Ann Famigliette, the oldest daughter of Colwell’s sister, Ellen, gave the eulogy.
The 27-year-old company began as a local moving company and then expanded into the self-storage business to better accommodate their customers’ needs. Owner John Beyer said they began opening storage facilities around Long Island at their locations in Huntington, Floral Park and Islandia, and when the Glen Head resident realized nothing was happening with the former Photocircuits Corporation building, he decided to see if it was worth investing in. The circuit-board maker shut its doors in 2007 after 56 years of operation, and Beyer said he did an extensive amount of research on the site before purchasing it. The sale closed last August, and after investing $3.5 million to do a gut renovation of the 52,000 square foot site, they now have a two-story, 89,000 square foot “Class A” storage facility that is fully climate controlled.
Nassau County District Attorney Kathleen Rice announced Monday that a Muttontown man has been charged with illegally dumping thousands of gallons of toxic automotive fluids into the ground at his salvage yard located at 4 Park Place in Glen Cove, just south of the Glen Cove Waterway.
John Doxey, 44, was arrested Monday morning by DA office investigators and charged with 10 counts of endangering public health, safety or the environment in the third degree and 10 counts of discharge of pollution into the waters of the State of New York without a state pollution discharge elimination system permit. If convicted, he faces up to four years in prison and a fine of up to $75,000 per day for each day of dumping.
Sharper is one of five finalists in the On-Air Talent, Non-Sports category for her work on GCTV Friday Morning News.
Soon after the polls closed at 9 p.m. on Tuesday, the results started coming in to the anxiously waiting administration at Glen Cove High School, marking the end of a hard-fought battle to raise the community’s awareness about the importance of passing the budget.
The budget passed 930 to 455, a 68 percent margin of approval. A small group of administrators, school board members, candidates, families and other community members gathered at the high school showed their support and enthusiasm for the passing of the budget and the election of the trustees.
Village Square played host to Glen Cove’s Sixth Annual Senior Recognition day last Saturday, an event that attracted more than 100 people to the city’s downtown area. With the blazing sun, attendees were able to keep cool with Rita’s Ice and take in the sounds of jazz from the Les Stanco Group and the singing of the Golden Voices Choral from the Glen Cove Senior Center.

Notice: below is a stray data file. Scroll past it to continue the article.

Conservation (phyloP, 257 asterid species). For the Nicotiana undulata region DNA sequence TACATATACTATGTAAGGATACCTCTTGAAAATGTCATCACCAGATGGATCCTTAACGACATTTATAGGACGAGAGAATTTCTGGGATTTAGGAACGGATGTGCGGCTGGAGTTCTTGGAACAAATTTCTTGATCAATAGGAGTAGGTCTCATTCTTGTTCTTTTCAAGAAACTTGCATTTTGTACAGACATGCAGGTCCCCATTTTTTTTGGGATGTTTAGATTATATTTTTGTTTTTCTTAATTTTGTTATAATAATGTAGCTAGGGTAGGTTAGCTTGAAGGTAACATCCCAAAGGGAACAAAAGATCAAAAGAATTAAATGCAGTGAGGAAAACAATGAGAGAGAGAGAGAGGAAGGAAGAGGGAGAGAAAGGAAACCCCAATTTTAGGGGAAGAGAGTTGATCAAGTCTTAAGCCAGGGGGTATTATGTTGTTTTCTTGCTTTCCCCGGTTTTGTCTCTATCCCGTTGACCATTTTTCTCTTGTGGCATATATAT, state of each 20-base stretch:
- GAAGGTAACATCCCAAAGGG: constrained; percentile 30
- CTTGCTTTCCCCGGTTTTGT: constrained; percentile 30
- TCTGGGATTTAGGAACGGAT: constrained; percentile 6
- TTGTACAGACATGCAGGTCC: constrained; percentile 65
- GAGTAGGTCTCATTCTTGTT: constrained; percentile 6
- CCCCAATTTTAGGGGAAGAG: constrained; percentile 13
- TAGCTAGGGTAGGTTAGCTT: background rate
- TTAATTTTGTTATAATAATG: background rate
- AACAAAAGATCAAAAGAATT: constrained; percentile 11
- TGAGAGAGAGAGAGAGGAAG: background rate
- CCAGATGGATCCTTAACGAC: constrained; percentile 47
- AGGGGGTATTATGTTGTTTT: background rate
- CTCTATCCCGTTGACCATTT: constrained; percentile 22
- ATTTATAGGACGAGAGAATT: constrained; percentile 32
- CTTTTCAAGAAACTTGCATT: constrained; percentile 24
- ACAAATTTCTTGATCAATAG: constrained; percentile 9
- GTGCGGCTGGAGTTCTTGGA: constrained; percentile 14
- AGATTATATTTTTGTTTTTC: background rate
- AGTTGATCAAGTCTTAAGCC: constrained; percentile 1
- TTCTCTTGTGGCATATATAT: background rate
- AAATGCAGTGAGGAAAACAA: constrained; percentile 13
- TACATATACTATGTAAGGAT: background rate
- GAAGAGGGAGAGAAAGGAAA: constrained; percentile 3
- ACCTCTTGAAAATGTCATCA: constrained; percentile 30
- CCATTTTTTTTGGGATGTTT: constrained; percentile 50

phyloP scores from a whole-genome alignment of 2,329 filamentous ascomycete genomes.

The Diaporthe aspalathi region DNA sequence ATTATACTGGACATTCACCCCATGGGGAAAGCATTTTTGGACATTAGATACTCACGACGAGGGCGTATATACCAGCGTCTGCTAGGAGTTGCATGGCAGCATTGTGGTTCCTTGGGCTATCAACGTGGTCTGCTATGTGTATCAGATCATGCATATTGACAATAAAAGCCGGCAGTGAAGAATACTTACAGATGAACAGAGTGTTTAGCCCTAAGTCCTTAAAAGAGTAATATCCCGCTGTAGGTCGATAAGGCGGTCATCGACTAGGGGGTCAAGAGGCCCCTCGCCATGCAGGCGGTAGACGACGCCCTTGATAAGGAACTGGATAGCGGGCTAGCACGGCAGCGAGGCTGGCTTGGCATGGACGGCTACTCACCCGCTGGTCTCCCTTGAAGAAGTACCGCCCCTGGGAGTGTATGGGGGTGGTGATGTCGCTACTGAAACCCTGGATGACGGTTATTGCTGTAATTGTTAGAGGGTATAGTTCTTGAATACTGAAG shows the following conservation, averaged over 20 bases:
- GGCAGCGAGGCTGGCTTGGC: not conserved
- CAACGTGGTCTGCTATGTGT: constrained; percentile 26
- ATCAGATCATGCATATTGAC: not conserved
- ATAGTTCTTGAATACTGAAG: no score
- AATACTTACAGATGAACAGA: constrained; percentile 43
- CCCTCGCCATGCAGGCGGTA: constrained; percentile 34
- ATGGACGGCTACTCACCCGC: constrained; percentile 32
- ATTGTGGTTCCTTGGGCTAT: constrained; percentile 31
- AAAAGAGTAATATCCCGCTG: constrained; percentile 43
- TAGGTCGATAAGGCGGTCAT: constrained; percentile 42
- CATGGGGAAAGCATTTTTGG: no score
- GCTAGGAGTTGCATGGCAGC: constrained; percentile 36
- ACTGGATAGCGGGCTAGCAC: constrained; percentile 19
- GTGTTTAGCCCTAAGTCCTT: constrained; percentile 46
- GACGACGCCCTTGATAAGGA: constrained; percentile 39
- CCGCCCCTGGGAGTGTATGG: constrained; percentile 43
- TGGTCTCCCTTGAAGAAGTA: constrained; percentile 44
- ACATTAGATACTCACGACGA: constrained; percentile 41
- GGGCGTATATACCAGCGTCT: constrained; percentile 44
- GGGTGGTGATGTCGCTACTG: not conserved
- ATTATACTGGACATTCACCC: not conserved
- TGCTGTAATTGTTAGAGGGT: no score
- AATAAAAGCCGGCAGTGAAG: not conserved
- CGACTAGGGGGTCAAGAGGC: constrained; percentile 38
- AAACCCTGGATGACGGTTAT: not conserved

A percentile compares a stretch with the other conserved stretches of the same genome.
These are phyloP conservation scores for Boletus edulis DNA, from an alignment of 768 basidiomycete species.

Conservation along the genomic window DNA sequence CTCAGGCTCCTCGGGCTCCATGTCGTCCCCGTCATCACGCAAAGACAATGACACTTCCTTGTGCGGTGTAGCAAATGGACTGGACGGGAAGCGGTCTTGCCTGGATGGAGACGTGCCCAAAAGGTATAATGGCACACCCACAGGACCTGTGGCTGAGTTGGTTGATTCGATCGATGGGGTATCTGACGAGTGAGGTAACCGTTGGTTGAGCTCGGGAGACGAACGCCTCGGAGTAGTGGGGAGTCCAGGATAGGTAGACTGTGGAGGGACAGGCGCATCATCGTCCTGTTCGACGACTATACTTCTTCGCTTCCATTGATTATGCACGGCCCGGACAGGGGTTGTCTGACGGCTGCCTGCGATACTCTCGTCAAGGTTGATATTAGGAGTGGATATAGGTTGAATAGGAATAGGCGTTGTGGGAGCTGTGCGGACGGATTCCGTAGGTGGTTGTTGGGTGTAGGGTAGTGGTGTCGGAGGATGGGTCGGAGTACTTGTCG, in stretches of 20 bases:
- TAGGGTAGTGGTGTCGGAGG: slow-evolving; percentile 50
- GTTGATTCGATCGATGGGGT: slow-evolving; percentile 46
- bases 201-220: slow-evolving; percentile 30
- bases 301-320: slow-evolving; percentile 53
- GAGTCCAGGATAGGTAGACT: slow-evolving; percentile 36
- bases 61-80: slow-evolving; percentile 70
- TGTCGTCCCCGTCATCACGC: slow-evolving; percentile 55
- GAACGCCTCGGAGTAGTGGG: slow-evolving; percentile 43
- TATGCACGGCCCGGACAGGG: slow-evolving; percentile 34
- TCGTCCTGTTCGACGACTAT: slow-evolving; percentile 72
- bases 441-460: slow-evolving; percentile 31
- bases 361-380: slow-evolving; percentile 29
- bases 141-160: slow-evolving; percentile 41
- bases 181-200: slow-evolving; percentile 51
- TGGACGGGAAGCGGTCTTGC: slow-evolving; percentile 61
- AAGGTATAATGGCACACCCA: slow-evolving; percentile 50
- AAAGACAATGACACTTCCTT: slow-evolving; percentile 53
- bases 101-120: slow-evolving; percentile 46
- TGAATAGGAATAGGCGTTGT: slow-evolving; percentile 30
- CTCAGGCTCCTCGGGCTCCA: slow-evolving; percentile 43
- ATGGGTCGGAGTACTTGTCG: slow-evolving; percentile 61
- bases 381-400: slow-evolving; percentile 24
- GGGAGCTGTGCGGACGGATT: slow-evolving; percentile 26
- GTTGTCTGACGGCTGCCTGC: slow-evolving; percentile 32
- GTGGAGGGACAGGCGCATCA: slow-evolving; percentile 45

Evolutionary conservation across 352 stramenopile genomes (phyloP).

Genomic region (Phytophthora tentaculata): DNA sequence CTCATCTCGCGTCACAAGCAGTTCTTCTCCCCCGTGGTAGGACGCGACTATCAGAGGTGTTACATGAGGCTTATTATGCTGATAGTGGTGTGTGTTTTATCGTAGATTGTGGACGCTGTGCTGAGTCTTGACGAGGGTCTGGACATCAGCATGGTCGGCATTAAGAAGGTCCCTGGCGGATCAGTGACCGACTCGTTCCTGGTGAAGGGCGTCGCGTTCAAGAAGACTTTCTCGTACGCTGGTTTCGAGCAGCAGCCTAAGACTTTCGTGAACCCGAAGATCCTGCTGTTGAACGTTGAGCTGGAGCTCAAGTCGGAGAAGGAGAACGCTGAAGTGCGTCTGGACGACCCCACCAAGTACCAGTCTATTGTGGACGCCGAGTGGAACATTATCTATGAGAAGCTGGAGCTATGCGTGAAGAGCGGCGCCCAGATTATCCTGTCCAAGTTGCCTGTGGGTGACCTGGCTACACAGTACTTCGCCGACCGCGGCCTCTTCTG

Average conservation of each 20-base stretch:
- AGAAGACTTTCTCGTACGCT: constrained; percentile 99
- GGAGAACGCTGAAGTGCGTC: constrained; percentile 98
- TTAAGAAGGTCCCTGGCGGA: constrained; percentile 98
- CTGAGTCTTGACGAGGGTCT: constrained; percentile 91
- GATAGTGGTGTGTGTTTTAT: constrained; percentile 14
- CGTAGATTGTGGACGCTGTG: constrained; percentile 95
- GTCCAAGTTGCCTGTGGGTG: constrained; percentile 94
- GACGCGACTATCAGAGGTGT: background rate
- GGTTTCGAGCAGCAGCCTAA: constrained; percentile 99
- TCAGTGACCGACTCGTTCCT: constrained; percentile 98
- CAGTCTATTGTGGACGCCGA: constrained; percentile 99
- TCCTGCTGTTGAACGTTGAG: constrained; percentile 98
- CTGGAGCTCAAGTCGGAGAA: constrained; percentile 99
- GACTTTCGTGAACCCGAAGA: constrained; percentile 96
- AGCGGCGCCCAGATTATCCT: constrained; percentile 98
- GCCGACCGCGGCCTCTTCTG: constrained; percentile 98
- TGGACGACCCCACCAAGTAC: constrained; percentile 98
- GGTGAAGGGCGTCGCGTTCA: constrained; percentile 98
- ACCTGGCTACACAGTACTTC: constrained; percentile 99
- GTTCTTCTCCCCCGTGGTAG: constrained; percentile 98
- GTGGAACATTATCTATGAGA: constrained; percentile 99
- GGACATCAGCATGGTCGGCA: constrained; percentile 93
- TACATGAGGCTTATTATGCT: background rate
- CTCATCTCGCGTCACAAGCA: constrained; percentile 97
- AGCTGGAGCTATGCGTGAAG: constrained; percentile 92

Along with Mayor Ralph V. Suozzi and members of the Glen Cove City Council, New York State Assemblyman Charles Lavine and Congressman Steve Israel both attended the afternoon’s ceremony to recognize seniors.
The Glen Cove Council of PTAs hosted a Meet the Candidates forum Monday night at Robert M. Finley Middle School that allowed members of the public to present questions to each of the five candidates running for the three open trustee positions.
Incumbent Trustees David Huggins and Gail Nedbor-Gross, along with candidates Eric Bailey, Donna Brady and Grace Slezak, had two minutes each to make their opening statements, and one minute to answer each of the proposed questions. The forum was moderated by City Court Judge Richard McCord.
The elegant affair gave attendees the opportunity to try the menus of new restaurants and indulge in everything from the steak tips prepared by The Meat House in Roslyn, to the vegan salads and burgers offered by Sweet Tomato of Glen Cove. Baked goods, bananas foster crepes, and a selection of wine and beer were among some of the more decadent offerings.
SAFE, Inc held a town hall meeting in the main chambers of Glen Cove City Hall last week to apprise the community on where the children of this district stand in terms of drug and alcohol use.
Dr. Bernard S. Gorman, the drug-free community program evaluator, presented the results from the Bach-Harrison Prevention Needs Assessment Survey that was given to students in sixth, eighth, 10th and 12th grade earlier this year. He began by explaining the community’s drug control policy, stressing that prevention is the best approach, and educating students as the negatives of drug use, as well as educating the community on the risks, is important for stopping drug use before it begins.
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